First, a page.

The Welfare Myth: Confessions of a Former Caseworker

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Richard Sahn

“They drive to the supermarket in their Cadillacs and buy steak, lobster, and cartons of cigarettes.” How many times have I heard that description of welfare recipients? And it’s always a Cadillac, by the way. I inform welfare haters that I used to be a caseworker in New York City and that I and my caseworker colleagues in the unit I was assigned to never came across a serious case of cheating in two years. In fact, I became convinced that welfare recipients rarely cheat. If anything, I sometimes had to persuade my clients to pursue their rights within the system, which typically meant an increase in their benefits.

In the late 1960s, a massive state-sponsored study of the then new “Declaration System” of the New York City Department of Social Services produced startling results. Welfare applicants were not investigated to determine their financial needs. They were approved for assistance based on their word, their declaration. Researchers found very few false statements on thousands of applications.

So why does the myth of the welfare cheater continue? Whenever I bring up the welfare issue in my sociology classes students who are usually quiet invariably seize the opportunity to denounce the very idea of welfare. They try to convince me that all welfare recipients “cheat” and that nobody really needs welfare.  They assert “welfare people” are just too lazy to work and are not victims of the economic system, despite what bleeding-heart liberals, sociologists, and Marxist economists have to say.

The work ethic and the American dream are so ingrained in our culture that cognitive dissonance is produced by the very thought some people need continuous financial assistance. A more friendly position toward welfare is seeing it, not as a permanent way of life but as a temporary fix to allow an individual or family to “get back on its feet.”  But is every American equally qualified to recover from hard times, and equally able to get off public assistance?  Empirical evidence suggests not, but the myth of everyone having equal opportunity to compete and excel in America’s dog-eat-dog version of capitalism still drives national, state, and local welfare laws.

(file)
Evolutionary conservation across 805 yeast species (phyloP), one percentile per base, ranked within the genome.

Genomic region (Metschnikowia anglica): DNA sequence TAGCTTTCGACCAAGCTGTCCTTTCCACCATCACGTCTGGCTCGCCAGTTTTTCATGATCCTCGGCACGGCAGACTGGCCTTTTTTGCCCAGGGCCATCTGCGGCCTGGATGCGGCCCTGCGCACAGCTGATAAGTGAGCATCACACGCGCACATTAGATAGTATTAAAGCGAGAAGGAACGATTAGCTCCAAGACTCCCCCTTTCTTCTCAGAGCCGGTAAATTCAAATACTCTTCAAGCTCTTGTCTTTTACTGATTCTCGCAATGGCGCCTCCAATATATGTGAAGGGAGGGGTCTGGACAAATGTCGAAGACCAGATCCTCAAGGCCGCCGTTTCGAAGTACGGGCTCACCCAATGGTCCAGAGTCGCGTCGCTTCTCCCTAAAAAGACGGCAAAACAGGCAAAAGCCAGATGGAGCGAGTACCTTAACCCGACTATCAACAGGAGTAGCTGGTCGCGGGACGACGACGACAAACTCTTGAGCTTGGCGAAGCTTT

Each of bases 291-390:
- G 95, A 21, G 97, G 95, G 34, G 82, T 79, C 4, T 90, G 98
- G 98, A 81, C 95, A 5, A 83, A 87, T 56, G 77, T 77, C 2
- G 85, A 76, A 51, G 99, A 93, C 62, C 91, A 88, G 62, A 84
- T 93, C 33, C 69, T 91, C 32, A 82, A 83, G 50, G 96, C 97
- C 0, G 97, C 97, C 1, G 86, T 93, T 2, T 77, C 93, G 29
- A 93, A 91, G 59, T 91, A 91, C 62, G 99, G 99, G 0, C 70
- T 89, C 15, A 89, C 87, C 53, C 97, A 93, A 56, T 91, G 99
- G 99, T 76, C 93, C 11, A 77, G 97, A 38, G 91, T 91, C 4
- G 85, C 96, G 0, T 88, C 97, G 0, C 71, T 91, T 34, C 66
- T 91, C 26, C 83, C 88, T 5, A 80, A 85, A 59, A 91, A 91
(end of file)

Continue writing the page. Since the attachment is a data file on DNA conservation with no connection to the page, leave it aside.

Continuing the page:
Why So Many Americans Hate Welfare

Ordinary Americans are usually anti-welfare, almost as if it is un-American to support the idea of public assistance. Even some former welfare clients I’ve encountered tend to be opposed to the idea of welfare. They may even feel guilty for accepting help from the state in the first place.

There appear to be several reasons for this opposition to welfare:

  1. Rugged individualism (from the frontier era): The belief Americans are equally able through hard work to take care of their economic needs without government assistance.
  2. The idea welfare recipients are big contributors to the national debt.
  3. The idea people on welfare don’t really need the money; that they are simply greedy and lazy. Related to this is the idea welfare recipients are all able-bodied and not impacted by mental health and related issues.
  4. The idea welfare mothers (“queens”) have children out of wedlock to get on the rolls or have their allowance increased.